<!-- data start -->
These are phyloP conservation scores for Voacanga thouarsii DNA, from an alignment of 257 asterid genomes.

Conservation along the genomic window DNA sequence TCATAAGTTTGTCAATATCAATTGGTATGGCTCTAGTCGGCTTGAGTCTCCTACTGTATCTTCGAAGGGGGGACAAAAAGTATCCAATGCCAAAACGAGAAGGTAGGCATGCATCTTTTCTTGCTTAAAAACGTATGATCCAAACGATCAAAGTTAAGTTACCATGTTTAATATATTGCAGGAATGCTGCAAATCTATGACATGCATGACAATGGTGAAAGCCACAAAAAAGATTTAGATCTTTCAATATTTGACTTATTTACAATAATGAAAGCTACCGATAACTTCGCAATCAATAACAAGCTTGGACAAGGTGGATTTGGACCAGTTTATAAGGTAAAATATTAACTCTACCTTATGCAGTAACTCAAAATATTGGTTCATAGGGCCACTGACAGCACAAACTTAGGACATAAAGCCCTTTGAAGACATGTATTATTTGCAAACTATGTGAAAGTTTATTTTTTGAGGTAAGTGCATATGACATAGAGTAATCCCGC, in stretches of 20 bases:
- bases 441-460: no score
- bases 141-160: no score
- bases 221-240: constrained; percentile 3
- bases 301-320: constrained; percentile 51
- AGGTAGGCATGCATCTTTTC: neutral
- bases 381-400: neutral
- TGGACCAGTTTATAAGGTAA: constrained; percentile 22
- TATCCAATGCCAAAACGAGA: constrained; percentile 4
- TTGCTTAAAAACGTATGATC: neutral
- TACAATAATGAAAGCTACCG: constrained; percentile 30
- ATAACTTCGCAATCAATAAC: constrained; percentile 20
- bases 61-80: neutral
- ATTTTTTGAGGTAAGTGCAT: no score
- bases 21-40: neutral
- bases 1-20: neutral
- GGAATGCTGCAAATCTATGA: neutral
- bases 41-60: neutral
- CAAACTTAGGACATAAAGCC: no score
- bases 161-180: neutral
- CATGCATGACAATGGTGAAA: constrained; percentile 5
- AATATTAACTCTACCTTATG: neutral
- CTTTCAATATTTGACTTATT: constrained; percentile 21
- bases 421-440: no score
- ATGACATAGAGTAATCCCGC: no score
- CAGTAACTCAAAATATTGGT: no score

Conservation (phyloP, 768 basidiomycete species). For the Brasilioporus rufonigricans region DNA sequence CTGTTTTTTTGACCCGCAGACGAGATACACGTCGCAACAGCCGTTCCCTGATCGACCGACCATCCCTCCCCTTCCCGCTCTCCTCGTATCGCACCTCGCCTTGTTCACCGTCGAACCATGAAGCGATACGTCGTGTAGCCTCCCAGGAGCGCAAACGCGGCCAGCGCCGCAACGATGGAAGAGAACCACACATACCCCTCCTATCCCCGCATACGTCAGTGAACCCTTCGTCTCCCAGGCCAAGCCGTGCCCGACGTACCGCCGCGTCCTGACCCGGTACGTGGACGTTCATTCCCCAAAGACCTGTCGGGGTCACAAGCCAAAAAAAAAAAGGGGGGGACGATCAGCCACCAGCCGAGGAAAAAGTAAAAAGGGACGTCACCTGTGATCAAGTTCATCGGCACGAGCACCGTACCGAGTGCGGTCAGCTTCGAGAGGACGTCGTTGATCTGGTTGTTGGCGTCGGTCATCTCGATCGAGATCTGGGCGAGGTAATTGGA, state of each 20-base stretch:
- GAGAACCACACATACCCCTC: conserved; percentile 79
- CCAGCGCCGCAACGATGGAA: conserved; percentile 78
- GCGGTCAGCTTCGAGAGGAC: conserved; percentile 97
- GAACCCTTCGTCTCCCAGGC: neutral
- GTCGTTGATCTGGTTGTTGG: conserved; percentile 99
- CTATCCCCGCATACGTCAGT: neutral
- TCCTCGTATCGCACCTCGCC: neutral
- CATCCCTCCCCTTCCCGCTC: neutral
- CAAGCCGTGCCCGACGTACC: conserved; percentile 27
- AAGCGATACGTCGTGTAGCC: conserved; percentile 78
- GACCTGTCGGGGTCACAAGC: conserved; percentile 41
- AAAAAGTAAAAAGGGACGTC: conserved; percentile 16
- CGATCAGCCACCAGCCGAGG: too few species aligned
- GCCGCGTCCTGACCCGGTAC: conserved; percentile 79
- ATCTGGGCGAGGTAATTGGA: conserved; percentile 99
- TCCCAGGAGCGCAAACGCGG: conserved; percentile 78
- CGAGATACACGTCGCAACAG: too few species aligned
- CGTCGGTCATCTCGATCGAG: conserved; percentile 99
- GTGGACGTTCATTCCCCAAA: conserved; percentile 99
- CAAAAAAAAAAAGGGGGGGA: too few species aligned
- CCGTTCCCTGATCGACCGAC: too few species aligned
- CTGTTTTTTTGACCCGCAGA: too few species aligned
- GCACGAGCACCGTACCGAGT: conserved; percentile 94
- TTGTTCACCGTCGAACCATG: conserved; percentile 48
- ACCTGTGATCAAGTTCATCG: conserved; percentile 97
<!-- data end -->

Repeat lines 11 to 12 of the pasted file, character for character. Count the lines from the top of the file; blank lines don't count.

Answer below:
- TTGCTTAAAAACGTATGATC: neutral
- TACAATAATGAAAGCTACCG: constrained; percentile 30